EDITORIAL – Airlines handing out lumps of coal to loyal fliers this Christmas
An editorial by Mel Rothenburger.
EVERYONE WHO’S EVER travelled by air knows the early bird gets the best seats at the cheapest rates. Last-minute fliers are used to paying a lot more than other passengers on the same plane who were able to book with plenty of time to spare.
One might think the airlines would be anxious to fill up those last seats and, therefore, sell them cheaper but that’s not how it works.
It’s a matter of supply and demand. The fewer seats available, the more valuable those seats become. It’s like any other product.
But what’s happening right now with flights in and out of Kamloops looks a lot like price gouging. In good times, a round-trip ticket to Vancouver costs around $350, though it fluctuates. Now look at prices during this holiday season.
I searched on Expedia.ca and, believe it or not, one Kamloops-Vancouver return ticket that covered the days before and after Christmas was priced at $1,600 including taxes and would take more than eight hours due to the fact it was routed through Calgary and involved a lengthy stop in the Alberta city. There was, according to the website, “one left.”
As reported by CFJC, booking back in September would have saved you several hundred dollars.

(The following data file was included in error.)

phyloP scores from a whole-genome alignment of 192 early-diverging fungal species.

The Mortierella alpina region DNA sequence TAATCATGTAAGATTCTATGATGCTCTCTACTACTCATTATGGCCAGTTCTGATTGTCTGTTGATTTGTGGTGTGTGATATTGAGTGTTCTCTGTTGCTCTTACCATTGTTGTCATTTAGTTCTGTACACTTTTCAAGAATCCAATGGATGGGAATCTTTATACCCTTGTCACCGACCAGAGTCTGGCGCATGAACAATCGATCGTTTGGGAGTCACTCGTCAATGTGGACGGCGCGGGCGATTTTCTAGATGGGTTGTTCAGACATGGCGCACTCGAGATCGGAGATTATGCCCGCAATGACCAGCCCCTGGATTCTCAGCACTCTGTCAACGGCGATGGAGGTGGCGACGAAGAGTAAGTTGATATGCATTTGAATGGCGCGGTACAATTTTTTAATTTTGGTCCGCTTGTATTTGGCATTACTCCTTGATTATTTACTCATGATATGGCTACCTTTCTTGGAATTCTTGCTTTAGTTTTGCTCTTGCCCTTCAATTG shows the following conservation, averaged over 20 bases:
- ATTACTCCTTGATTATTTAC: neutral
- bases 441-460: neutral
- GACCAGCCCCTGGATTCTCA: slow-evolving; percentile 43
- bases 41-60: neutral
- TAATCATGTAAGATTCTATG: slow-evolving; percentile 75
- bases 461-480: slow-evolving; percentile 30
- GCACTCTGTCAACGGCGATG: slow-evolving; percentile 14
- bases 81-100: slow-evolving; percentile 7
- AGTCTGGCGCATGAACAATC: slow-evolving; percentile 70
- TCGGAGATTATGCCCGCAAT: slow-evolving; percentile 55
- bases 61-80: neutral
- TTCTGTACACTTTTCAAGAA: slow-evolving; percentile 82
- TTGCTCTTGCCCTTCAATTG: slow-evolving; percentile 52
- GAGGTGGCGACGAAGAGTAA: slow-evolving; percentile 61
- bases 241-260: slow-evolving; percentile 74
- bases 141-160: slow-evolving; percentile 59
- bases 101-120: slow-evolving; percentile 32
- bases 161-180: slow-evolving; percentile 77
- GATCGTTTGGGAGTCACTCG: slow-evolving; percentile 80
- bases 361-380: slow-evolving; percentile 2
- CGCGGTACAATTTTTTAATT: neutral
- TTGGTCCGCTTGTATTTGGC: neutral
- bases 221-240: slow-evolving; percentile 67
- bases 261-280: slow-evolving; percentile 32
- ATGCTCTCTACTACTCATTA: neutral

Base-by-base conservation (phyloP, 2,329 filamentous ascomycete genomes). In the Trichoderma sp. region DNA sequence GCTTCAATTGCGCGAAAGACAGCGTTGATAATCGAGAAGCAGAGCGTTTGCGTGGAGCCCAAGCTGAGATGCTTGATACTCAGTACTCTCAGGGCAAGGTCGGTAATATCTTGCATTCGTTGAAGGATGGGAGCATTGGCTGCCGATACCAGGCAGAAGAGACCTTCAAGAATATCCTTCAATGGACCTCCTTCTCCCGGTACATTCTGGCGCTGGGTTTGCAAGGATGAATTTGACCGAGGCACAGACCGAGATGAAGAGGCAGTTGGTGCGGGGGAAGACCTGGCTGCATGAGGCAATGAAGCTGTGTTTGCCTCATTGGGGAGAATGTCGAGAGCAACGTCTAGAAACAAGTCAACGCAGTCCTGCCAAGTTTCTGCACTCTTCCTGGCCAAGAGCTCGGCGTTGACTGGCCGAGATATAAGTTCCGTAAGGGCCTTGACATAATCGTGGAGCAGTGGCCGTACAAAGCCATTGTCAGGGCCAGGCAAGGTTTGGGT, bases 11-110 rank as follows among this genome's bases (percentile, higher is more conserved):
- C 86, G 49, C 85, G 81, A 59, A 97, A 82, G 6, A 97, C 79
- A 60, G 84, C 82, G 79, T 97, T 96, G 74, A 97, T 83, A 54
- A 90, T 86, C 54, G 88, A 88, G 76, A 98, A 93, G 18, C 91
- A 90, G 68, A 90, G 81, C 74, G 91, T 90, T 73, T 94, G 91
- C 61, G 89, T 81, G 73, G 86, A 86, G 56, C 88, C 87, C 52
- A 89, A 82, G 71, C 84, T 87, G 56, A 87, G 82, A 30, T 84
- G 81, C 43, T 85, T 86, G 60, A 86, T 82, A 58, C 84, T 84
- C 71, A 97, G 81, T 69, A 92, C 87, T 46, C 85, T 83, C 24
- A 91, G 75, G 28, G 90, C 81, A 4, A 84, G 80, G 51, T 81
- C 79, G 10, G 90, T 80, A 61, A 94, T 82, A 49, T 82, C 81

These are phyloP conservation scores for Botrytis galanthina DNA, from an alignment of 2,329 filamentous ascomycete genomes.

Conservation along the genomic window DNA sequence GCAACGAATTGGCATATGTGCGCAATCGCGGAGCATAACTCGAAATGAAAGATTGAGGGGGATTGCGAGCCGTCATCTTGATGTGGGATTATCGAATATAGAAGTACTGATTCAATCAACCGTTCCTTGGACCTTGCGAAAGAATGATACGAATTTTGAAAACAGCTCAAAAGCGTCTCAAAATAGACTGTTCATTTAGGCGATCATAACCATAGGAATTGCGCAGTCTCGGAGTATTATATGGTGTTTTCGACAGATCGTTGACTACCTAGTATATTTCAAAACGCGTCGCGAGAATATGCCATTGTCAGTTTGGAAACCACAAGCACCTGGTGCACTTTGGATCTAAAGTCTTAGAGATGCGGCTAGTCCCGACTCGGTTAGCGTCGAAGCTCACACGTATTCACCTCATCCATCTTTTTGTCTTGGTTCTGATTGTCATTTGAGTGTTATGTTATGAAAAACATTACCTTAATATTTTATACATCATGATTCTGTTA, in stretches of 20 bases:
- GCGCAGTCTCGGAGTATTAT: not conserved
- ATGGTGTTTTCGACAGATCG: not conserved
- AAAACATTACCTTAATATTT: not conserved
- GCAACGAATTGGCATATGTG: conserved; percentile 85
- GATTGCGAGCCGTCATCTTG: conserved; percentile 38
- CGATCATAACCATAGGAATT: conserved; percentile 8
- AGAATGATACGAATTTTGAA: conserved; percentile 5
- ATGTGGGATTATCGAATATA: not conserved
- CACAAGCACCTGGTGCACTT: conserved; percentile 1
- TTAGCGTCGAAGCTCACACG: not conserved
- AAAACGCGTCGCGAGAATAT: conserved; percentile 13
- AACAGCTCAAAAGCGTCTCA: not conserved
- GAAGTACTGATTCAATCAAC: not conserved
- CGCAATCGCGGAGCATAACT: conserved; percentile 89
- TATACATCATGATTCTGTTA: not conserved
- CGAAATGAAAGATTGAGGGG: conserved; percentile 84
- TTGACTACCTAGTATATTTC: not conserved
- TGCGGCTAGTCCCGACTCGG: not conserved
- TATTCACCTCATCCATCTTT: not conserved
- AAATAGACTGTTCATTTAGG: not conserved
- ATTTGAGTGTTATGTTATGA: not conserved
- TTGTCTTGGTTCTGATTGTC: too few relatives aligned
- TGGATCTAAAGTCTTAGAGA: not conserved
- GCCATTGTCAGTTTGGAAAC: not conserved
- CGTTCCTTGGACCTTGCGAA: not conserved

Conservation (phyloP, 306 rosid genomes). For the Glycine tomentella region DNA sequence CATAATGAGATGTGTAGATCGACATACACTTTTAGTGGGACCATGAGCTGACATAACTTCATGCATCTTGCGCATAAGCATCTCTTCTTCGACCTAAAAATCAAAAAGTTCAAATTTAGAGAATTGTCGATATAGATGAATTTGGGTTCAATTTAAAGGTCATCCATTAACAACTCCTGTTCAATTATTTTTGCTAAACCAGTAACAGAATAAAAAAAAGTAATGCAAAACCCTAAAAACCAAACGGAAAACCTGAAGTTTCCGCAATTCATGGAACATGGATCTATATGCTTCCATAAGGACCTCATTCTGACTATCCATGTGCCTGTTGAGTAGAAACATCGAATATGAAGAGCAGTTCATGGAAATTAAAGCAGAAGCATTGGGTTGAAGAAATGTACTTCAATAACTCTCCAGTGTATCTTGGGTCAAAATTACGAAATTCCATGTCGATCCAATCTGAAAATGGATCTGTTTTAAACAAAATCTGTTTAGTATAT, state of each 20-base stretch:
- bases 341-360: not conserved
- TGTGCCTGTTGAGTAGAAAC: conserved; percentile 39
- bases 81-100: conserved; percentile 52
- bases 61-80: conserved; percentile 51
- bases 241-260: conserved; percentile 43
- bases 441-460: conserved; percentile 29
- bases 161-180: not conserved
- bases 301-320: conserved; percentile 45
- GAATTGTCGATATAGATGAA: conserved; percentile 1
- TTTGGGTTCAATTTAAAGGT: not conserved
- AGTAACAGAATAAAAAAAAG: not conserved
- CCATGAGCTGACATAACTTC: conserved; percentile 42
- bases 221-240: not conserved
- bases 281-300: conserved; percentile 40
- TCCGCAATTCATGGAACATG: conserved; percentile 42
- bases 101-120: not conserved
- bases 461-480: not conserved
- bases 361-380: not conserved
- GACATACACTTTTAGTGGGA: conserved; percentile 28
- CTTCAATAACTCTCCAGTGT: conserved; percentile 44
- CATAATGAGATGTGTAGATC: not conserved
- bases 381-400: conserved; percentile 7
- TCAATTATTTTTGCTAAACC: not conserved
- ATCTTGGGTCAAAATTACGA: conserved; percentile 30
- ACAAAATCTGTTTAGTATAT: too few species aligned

So is there anything we can do about it? After all, we can’t just hop in the car and drive to the Coast these days, and a lot of people are desperate to see family.
Public Safety Minister Mike Farnworth acknowledged concerns but didn’t have an answer other than to say it’s federal jurisdiction. The Air Passenger Rights group doesn’t have much to say about it, either.
There’s actually been upward pressure on ticket prices for the past year, with COVID and all, but after taxpayers bailed out one of those airlines just a few months ago with low-interest loans worth billions, these extreme ticket prices feel like a lump of coal in our stockings.
Mel Rothenburger is a former mayor of Kamloops and a retired newspaper editor. He is a regular contributor to CFJC Today, publishes the ArmchairMayor.ca opinion website, and is a director on the Thompson-Nicola Regional District board. He can be reached at firstname.lastname@example.org.
Farnworth doesn’t have an answer other than to say its a Federal jurisdiction? How about opening up Hwy 99?
I’ve traveled this route many times in all seasons and note only about a half-dozen cars on a typical winter traverse. I took two round trips in just the last few months. There were only pickups and cars on the route.
The route is posted at modest speeds with essentially no heavy traffic because of the turns and grades involved.
We deserve more from the Safety Minister than threats of criminality to those who during the summer refused to leave their rural properties behind during the fires, and more recently his pre-emptive slap to anyone who might consider going Black Friday shopping after the flood events. Readers will recall both.
We deserve an individual intelligent enough to see the big picture.
I would have made a recent trip to the Pemberton valley to help out with a flooding situation at our daughter’s home but I guess that wasn’t essential.
What next? Buy a plumbing van and pretend to be a tradie?